A survey was employed (as a data collection method) of 35 people, regarding the topic of prohibition of texting while driving. The survey contained seven questions, they were: (1) Are you aware that texting while driving is currently illegal in Utah? (2) Do you know that recent research indicates a person is 23 times more likely to be involved in an accident if he/ she uses Short Message Service (SMS) text while behind the wheel? (3) Have you been cited by law enforcement for texting or distracted driving? (4) What do you think about Utah’s laws prohibiting drivers from texting? (5) Do you know what the primary offence is? (6) Do you feel that branding of texting while driving as a “primary offence” was the right decision? (7) Do you agree that Utah’s law about prohibition of texting while driving is unconstitutional and violates the right that guarantees the free speech? The survey respondents who provided primary data were male and female college students.
Summary of Findings
Once the collected data was analyzed, it indicated that the majority of college students (29 out of 35) consider that Utah’s law prohibiting drivers from using the phone for texting will save lives. In response to the first question, 26 respondents were aware that texting while driving became illegal in Utah? In response to the second question, only two people knew that a person is 23 times more likely to be involved in an accident while texting behind the wheel, but 30 people agreed that texting poses danger to both drivers and pedestrians. In response to the third question, nobody admitted being cited by law enforcement for texting or distracted driving. In response to the fourth question, vast majority of respondents, which is 29, viewed the law as positive and such that will make state’s streets and highways safer and save lives. Next, only 19 people knew what the primary offence is. When explained what the primary offence is, 28 people agreed that branding of texting while driving as a “primary offence” was the right decision. Lastly, six respondents felt that Utah’s law about prohibition of texting while driving is unconstitutional and violates the right that guarantees individual’s freedom.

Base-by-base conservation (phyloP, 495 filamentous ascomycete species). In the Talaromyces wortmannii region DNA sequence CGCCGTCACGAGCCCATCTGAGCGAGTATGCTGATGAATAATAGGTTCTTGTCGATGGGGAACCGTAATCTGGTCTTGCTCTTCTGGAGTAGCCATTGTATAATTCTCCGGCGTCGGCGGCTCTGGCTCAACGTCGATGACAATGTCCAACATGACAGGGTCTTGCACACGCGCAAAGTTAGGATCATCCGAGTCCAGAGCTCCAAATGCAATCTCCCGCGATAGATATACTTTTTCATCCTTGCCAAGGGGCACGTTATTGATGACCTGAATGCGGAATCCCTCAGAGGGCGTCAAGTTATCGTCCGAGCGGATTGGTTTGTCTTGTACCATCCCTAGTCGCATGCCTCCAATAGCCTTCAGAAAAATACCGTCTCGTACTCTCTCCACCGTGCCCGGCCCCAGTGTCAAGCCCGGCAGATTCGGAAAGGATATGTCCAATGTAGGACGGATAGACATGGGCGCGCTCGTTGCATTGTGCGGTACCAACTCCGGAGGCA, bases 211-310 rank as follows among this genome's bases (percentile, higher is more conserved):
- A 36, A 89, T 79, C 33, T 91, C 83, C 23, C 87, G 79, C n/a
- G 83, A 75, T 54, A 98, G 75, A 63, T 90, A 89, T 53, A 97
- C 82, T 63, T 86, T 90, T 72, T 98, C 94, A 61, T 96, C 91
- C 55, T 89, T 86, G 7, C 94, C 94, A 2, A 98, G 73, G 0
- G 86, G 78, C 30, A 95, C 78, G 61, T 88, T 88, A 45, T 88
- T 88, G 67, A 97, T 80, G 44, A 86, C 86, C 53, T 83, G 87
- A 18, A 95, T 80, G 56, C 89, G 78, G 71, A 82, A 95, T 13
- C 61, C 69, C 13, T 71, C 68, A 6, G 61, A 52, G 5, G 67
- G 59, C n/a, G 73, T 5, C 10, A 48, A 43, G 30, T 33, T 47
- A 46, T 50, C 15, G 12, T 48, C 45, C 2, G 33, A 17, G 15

Besides answering questions, 14 of surveyed people shared personal stories and real life examples that took place with them, their friends or relatives that showed how simultaneous driving and talking/ texting simultaneously is dangerous. Interviewees pointed that human lives are at stake when a driver is distracted by the phone. It appeared that 14 people knew or heard about traffic accidents that happened during texting while driving. 12 people think that it is just plain common sense to refrain from texting while driving. They hoped that other states will follow Utah’s sample and make texting while driving illegal. Nevertheless, six of the surveyed college students agreed that Utah’s law may be unconstitutional and such that violates the right that guarantees the free speech. Two male respondents insisted that the law was violating the constitutional right of free speech. They argued that American Constitution guarantees the right to free speech to everyone, regardless of circumstances, and that includes texting whenever and wherever one wants. Therefore, they believe that some court will eventually overturn the law and intended to ignore it.
Findings of the survey can be generalized into the conclusion that over 80% of college students approve of the legislation about banning texting while driving. They believe that this new law will help to save people’s lives and make roads safer for both drivers and pedestrians. Results of a survey can be generalized to a larger population of college students (Anderson, 2006).
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